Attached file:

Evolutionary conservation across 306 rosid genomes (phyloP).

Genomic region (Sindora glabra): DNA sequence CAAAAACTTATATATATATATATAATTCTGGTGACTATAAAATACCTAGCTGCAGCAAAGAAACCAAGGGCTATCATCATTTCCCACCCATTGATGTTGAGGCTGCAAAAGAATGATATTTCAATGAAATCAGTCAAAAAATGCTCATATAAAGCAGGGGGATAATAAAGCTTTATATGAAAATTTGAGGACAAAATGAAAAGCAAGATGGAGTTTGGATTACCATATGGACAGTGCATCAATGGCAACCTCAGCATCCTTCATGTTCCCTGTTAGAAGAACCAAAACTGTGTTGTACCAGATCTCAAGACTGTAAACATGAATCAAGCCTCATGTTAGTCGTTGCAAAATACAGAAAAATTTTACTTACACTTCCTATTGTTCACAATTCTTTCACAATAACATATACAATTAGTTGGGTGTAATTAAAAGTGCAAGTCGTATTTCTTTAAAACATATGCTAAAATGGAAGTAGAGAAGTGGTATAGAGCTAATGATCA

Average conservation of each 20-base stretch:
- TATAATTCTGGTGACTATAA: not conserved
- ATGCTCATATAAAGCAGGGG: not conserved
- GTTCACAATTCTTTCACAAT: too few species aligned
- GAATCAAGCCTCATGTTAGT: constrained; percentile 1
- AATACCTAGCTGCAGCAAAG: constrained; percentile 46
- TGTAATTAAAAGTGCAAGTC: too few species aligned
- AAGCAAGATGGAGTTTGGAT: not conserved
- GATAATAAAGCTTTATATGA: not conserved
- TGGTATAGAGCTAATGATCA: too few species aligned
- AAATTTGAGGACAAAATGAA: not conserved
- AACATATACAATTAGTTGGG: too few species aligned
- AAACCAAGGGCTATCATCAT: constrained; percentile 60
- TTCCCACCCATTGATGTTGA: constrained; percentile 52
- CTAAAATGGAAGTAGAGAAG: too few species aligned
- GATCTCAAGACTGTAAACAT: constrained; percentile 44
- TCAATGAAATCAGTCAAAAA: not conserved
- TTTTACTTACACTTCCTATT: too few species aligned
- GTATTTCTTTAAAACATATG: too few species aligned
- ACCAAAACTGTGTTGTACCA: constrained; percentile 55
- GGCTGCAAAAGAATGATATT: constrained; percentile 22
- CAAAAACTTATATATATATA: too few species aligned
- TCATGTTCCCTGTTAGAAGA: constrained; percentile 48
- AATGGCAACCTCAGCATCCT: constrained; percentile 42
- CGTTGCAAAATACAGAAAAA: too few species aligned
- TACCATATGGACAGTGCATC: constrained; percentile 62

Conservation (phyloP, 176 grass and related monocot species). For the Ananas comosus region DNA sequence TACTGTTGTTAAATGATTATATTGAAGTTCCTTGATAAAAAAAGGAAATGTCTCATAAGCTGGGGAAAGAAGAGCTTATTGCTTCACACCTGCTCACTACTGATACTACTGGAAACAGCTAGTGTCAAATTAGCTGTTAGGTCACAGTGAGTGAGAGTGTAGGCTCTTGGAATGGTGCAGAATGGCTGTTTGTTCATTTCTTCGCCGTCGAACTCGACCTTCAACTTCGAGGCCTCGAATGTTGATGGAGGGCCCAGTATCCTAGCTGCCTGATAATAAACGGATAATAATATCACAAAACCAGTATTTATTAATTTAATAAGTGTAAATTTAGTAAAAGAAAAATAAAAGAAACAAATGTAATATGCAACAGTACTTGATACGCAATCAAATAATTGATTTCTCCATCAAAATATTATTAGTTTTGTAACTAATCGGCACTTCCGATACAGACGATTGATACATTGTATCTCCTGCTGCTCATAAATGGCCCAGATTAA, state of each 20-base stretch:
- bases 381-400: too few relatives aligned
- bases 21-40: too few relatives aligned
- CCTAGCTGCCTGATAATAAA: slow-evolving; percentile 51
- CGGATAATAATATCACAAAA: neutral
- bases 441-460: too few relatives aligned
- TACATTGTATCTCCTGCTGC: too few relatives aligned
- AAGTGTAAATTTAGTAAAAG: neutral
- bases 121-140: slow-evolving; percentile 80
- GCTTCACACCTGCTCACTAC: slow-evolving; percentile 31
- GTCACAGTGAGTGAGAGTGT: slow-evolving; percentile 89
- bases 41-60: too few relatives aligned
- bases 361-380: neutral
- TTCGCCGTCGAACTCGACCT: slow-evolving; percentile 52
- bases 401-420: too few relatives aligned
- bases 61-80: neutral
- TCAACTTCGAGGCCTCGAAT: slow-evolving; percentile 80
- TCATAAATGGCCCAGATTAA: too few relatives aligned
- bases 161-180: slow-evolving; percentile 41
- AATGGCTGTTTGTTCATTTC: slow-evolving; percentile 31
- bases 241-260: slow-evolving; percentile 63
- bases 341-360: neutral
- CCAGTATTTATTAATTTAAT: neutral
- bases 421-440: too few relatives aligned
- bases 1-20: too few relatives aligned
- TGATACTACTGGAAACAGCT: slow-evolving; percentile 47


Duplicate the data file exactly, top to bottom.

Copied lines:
Evolutionary conservation across 306 rosid genomes (phyloP).

Genomic region (Sindora glabra): DNA sequence CAAAAACTTATATATATATATATAATTCTGGTGACTATAAAATACCTAGCTGCAGCAAAGAAACCAAGGGCTATCATCATTTCCCACCCATTGATGTTGAGGCTGCAAAAGAATGATATTTCAATGAAATCAGTCAAAAAATGCTCATATAAAGCAGGGGGATAATAAAGCTTTATATGAAAATTTGAGGACAAAATGAAAAGCAAGATGGAGTTTGGATTACCATATGGACAGTGCATCAATGGCAACCTCAGCATCCTTCATGTTCCCTGTTAGAAGAACCAAAACTGTGTTGTACCAGATCTCAAGACTGTAAACATGAATCAAGCCTCATGTTAGTCGTTGCAAAATACAGAAAAATTTTACTTACACTTCCTATTGTTCACAATTCTTTCACAATAACATATACAATTAGTTGGGTGTAATTAAAAGTGCAAGTCGTATTTCTTTAAAACATATGCTAAAATGGAAGTAGAGAAGTGGTATAGAGCTAATGATCA

Average conservation of each 20-base stretch:
- TATAATTCTGGTGACTATAA: not conserved
- ATGCTCATATAAAGCAGGGG: not conserved
- GTTCACAATTCTTTCACAAT: too few species aligned
- GAATCAAGCCTCATGTTAGT: constrained; percentile 1
- AATACCTAGCTGCAGCAAAG: constrained; percentile 46
- TGTAATTAAAAGTGCAAGTC: too few species aligned
- AAGCAAGATGGAGTTTGGAT: not conserved
- GATAATAAAGCTTTATATGA: not conserved
- TGGTATAGAGCTAATGATCA: too few species aligned
- AAATTTGAGGACAAAATGAA: not conserved
- AACATATACAATTAGTTGGG: too few species aligned
- AAACCAAGGGCTATCATCAT: constrained; percentile 60
- TTCCCACCCATTGATGTTGA: constrained; percentile 52
- CTAAAATGGAAGTAGAGAAG: too few species aligned
- GATCTCAAGACTGTAAACAT: constrained; percentile 44
- TCAATGAAATCAGTCAAAAA: not conserved
- TTTTACTTACACTTCCTATT: too few species aligned
- GTATTTCTTTAAAACATATG: too few species aligned
- ACCAAAACTGTGTTGTACCA: constrained; percentile 55
- GGCTGCAAAAGAATGATATT: constrained; percentile 22
- CAAAAACTTATATATATATA: too few species aligned
- TCATGTTCCCTGTTAGAAGA: constrained; percentile 48
- AATGGCAACCTCAGCATCCT: constrained; percentile 42
- CGTTGCAAAATACAGAAAAA: too few species aligned
- TACCATATGGACAGTGCATC: constrained; percentile 62

Conservation (phyloP, 176 grass and related monocot species). For the Ananas comosus region DNA sequence TACTGTTGTTAAATGATTATATTGAAGTTCCTTGATAAAAAAAGGAAATGTCTCATAAGCTGGGGAAAGAAGAGCTTATTGCTTCACACCTGCTCACTACTGATACTACTGGAAACAGCTAGTGTCAAATTAGCTGTTAGGTCACAGTGAGTGAGAGTGTAGGCTCTTGGAATGGTGCAGAATGGCTGTTTGTTCATTTCTTCGCCGTCGAACTCGACCTTCAACTTCGAGGCCTCGAATGTTGATGGAGGGCCCAGTATCCTAGCTGCCTGATAATAAACGGATAATAATATCACAAAACCAGTATTTATTAATTTAATAAGTGTAAATTTAGTAAAAGAAAAATAAAAGAAACAAATGTAATATGCAACAGTACTTGATACGCAATCAAATAATTGATTTCTCCATCAAAATATTATTAGTTTTGTAACTAATCGGCACTTCCGATACAGACGATTGATACATTGTATCTCCTGCTGCTCATAAATGGCCCAGATTAA, state of each 20-base stretch:
- bases 381-400: too few relatives aligned
- bases 21-40: too few relatives aligned
- CCTAGCTGCCTGATAATAAA: slow-evolving; percentile 51
- CGGATAATAATATCACAAAA: neutral
- bases 441-460: too few relatives aligned
- TACATTGTATCTCCTGCTGC: too few relatives aligned
- AAGTGTAAATTTAGTAAAAG: neutral
- bases 121-140: slow-evolving; percentile 80
- GCTTCACACCTGCTCACTAC: slow-evolving; percentile 31
- GTCACAGTGAGTGAGAGTGT: slow-evolving; percentile 89
- bases 41-60: too few relatives aligned
- bases 361-380: neutral
- TTCGCCGTCGAACTCGACCT: slow-evolving; percentile 52
- bases 401-420: too few relatives aligned
- bases 61-80: neutral
- TCAACTTCGAGGCCTCGAAT: slow-evolving; percentile 80
- TCATAAATGGCCCAGATTAA: too few relatives aligned
- bases 161-180: slow-evolving; percentile 41
- AATGGCTGTTTGTTCATTTC: slow-evolving; percentile 31
- bases 241-260: slow-evolving; percentile 63
- bases 341-360: neutral
- CCAGTATTTATTAATTTAAT: neutral
- bases 421-440: too few relatives aligned
- bases 1-20: too few relatives aligned
- TGATACTACTGGAAACAGCT: slow-evolving; percentile 47